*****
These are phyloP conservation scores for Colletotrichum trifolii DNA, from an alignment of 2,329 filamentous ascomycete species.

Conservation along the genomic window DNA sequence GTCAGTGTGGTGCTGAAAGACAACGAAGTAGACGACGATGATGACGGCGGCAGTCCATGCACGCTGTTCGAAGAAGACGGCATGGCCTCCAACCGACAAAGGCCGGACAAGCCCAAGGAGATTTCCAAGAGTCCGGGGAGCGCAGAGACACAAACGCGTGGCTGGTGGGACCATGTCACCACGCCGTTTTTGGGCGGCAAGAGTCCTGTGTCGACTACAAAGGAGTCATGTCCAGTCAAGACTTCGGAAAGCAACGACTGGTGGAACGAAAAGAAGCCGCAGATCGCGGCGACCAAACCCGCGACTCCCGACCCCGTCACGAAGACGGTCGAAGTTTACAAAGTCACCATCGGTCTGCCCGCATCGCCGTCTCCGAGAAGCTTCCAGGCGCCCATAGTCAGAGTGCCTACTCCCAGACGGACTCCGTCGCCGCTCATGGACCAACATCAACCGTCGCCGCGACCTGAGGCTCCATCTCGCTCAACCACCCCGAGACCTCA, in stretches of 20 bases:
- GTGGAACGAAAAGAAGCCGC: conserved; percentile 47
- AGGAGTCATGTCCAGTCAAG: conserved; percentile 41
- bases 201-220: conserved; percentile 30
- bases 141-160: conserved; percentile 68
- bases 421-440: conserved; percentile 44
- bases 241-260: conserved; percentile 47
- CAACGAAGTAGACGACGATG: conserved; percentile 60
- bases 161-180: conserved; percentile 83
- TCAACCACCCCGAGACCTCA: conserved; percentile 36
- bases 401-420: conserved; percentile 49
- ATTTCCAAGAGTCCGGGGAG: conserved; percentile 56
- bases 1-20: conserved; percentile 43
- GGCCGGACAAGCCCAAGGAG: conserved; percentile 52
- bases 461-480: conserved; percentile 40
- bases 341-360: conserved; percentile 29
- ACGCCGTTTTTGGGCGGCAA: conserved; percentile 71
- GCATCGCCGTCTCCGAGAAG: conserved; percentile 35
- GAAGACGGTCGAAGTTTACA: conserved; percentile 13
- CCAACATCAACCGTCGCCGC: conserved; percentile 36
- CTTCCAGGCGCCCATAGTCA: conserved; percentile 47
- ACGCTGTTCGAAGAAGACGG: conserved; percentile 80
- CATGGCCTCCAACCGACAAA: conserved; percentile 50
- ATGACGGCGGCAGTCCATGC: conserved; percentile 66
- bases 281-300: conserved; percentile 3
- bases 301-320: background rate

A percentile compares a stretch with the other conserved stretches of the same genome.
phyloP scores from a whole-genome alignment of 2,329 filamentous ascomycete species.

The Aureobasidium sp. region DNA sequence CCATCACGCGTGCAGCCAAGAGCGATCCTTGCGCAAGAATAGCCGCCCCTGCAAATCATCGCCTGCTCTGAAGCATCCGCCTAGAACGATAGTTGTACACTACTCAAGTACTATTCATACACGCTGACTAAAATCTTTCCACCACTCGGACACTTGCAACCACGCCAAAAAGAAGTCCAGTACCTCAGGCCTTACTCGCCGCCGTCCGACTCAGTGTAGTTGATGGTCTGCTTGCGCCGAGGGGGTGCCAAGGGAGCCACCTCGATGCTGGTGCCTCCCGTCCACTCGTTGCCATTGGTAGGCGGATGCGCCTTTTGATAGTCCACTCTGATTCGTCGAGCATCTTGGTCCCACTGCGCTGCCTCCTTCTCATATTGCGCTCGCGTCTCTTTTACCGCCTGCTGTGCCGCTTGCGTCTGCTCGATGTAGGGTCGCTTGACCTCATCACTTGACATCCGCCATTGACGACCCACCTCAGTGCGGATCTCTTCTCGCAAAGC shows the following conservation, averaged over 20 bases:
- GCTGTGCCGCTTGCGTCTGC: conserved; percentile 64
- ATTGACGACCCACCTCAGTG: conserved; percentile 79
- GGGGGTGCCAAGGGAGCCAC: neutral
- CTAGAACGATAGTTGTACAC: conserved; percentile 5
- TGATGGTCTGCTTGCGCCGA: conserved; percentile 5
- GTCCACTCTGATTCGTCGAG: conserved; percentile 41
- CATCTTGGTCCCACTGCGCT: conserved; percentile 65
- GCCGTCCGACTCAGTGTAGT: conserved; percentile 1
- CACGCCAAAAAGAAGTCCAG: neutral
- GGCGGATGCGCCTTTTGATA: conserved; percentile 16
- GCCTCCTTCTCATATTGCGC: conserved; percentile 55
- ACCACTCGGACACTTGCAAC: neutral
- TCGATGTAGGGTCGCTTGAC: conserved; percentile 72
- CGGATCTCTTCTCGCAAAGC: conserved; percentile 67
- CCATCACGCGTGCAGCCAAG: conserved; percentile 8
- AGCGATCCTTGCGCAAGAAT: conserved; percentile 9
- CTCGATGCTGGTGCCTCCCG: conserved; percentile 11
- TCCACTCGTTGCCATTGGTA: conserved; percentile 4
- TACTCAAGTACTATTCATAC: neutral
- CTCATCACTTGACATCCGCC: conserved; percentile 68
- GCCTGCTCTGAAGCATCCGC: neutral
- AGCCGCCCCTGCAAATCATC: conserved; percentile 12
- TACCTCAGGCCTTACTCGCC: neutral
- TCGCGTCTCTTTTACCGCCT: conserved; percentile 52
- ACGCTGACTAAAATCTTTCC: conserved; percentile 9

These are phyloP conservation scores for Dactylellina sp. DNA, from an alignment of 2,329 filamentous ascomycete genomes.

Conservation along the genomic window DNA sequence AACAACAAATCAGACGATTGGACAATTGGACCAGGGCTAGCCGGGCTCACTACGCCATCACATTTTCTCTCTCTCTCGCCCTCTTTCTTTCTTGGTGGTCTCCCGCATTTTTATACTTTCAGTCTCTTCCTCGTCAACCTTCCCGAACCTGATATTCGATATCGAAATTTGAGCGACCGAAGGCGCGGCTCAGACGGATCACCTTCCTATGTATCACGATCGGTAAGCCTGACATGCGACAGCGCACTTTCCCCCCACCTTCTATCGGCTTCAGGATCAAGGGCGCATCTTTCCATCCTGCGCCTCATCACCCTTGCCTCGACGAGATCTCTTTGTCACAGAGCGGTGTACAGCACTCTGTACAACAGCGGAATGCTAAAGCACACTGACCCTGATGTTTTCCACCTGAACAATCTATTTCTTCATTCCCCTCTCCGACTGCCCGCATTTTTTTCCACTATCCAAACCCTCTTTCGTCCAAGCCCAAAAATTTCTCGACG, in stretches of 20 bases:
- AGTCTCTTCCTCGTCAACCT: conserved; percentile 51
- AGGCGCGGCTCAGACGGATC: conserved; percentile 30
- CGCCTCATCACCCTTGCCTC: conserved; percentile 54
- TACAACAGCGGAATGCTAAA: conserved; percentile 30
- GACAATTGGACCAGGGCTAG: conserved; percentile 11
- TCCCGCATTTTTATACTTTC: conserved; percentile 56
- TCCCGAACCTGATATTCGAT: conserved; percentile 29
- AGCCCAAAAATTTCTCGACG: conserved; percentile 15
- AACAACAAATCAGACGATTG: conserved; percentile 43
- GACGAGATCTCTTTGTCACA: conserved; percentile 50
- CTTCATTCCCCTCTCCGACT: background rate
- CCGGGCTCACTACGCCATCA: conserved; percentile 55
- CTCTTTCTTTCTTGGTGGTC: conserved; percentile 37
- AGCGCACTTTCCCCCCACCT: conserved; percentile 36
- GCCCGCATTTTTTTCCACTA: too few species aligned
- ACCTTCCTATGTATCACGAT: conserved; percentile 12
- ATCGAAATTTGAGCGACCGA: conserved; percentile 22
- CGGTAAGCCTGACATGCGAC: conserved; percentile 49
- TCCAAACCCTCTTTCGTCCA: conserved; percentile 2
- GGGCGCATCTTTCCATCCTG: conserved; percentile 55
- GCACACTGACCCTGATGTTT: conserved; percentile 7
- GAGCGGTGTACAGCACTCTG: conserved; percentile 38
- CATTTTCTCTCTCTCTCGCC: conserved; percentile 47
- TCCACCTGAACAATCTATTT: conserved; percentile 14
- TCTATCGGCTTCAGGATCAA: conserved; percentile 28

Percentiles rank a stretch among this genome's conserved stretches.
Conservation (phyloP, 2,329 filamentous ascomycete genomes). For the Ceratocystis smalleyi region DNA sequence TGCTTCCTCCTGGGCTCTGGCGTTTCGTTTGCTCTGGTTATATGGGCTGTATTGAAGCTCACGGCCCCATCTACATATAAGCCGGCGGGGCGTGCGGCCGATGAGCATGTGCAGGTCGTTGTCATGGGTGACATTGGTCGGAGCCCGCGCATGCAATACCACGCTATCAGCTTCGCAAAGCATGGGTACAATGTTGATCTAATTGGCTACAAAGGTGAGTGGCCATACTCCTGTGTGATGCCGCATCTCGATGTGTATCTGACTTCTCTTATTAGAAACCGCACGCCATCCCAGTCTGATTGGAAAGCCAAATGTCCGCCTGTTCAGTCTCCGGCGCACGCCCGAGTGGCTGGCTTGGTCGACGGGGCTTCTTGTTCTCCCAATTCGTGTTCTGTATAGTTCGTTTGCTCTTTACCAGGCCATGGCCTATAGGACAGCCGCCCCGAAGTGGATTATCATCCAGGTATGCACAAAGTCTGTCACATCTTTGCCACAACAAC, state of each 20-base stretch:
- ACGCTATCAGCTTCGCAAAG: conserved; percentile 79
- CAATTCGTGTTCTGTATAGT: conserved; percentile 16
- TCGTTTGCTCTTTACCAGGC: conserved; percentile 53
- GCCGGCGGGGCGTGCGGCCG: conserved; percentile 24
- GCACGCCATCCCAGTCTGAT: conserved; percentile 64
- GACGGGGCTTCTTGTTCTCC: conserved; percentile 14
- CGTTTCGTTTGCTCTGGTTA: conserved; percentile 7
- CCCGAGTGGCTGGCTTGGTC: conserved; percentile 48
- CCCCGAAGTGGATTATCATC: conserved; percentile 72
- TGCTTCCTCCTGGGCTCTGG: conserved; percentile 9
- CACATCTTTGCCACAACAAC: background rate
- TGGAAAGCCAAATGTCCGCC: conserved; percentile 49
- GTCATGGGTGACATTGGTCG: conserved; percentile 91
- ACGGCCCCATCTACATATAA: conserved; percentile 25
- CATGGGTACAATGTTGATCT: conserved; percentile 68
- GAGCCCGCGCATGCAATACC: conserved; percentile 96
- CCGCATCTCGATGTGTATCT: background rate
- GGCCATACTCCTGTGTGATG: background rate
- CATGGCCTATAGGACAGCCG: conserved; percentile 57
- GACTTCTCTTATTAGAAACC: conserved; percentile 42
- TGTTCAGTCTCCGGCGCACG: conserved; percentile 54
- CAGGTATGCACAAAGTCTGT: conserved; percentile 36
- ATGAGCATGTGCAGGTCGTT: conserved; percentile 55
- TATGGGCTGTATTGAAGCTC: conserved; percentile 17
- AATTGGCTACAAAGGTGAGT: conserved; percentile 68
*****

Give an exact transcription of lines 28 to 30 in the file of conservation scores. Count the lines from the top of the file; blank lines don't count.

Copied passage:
A percentile compares a stretch with the other conserved stretches of the same genome.
phyloP scores from a whole-genome alignment of 2,329 filamentous ascomycete species.

The Aureobasidium sp. region DNA sequence CCATCACGCGTGCAGCCAAGAGCGATCCTTGCGCAAGAATAGCCGCCCCTGCAAATCATCGCCTGCTCTGAAGCATCCGCCTAGAACGATAGTTGTACACTACTCAAGTACTATTCATACACGCTGACTAAAATCTTTCCACCACTCGGACACTTGCAACCACGCCAAAAAGAAGTCCAGTACCTCAGGCCTTACTCGCCGCCGTCCGACTCAGTGTAGTTGATGGTCTGCTTGCGCCGAGGGGGTGCCAAGGGAGCCACCTCGATGCTGGTGCCTCCCGTCCACTCGTTGCCATTGGTAGGCGGATGCGCCTTTTGATAGTCCACTCTGATTCGTCGAGCATCTTGGTCCCACTGCGCTGCCTCCTTCTCATATTGCGCTCGCGTCTCTTTTACCGCCTGCTGTGCCGCTTGCGTCTGCTCGATGTAGGGTCGCTTGACCTCATCACTTGACATCCGCCATTGACGACCCACCTCAGTGCGGATCTCTTCTCGCAAAGC shows the following conservation, averaged over 20 bases: